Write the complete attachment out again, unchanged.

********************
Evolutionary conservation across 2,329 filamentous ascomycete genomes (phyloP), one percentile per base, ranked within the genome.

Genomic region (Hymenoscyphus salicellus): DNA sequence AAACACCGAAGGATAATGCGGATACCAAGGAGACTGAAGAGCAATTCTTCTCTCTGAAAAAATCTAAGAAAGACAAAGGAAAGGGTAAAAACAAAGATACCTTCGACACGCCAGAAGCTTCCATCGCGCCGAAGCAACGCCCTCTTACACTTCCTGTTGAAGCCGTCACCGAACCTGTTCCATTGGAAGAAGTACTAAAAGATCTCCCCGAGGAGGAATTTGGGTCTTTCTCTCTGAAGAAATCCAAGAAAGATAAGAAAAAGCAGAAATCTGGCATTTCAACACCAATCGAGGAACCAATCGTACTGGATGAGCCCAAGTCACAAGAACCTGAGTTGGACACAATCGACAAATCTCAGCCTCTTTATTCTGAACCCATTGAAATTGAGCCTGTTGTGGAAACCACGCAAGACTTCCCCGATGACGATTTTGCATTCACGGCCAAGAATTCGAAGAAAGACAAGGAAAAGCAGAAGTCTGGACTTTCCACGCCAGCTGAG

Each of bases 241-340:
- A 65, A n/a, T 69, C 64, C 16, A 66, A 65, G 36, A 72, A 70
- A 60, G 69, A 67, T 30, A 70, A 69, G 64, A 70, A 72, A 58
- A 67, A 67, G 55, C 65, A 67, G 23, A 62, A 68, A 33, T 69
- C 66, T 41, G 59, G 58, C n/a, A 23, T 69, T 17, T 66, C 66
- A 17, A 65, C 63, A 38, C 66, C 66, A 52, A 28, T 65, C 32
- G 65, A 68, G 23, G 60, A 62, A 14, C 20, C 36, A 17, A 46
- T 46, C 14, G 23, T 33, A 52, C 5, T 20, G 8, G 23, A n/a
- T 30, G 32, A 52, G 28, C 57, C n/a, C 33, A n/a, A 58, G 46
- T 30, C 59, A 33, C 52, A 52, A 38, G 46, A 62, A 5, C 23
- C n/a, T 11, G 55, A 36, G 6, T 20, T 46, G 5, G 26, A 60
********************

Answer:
Evolutionary conservation across 2,329 filamentous ascomycete genomes (phyloP), one percentile per base, ranked within the genome.

Genomic region (Hymenoscyphus salicellus): DNA sequence AAACACCGAAGGATAATGCGGATACCAAGGAGACTGAAGAGCAATTCTTCTCTCTGAAAAAATCTAAGAAAGACAAAGGAAAGGGTAAAAACAAAGATACCTTCGACACGCCAGAAGCTTCCATCGCGCCGAAGCAACGCCCTCTTACACTTCCTGTTGAAGCCGTCACCGAACCTGTTCCATTGGAAGAAGTACTAAAAGATCTCCCCGAGGAGGAATTTGGGTCTTTCTCTCTGAAGAAATCCAAGAAAGATAAGAAAAAGCAGAAATCTGGCATTTCAACACCAATCGAGGAACCAATCGTACTGGATGAGCCCAAGTCACAAGAACCTGAGTTGGACACAATCGACAAATCTCAGCCTCTTTATTCTGAACCCATTGAAATTGAGCCTGTTGTGGAAACCACGCAAGACTTCCCCGATGACGATTTTGCATTCACGGCCAAGAATTCGAAGAAAGACAAGGAAAAGCAGAAGTCTGGACTTTCCACGCCAGCTGAG

Each of bases 241-340:
- A 65, A n/a, T 69, C 64, C 16, A 66, A 65, G 36, A 72, A 70
- A 60, G 69, A 67, T 30, A 70, A 69, G 64, A 70, A 72, A 58
- A 67, A 67, G 55, C 65, A 67, G 23, A 62, A 68, A 33, T 69
- C 66, T 41, G 59, G 58, C n/a, A 23, T 69, T 17, T 66, C 66
- A 17, A 65, C 63, A 38, C 66, C 66, A 52, A 28, T 65, C 32
- G 65, A 68, G 23, G 60, A 62, A 14, C 20, C 36, A 17, A 46
- T 46, C 14, G 23, T 33, A 52, C 5, T 20, G 8, G 23, A n/a
- T 30, G 32, A 52, G 28, C 57, C n/a, C 33, A n/a, A 58, G 46
- T 30, C 59, A 33, C 52, A 52, A 38, G 46, A 62, A 5, C 23
- C n/a, T 11, G 55, A 36, G 6, T 20, T 46, G 5, G 26, A 60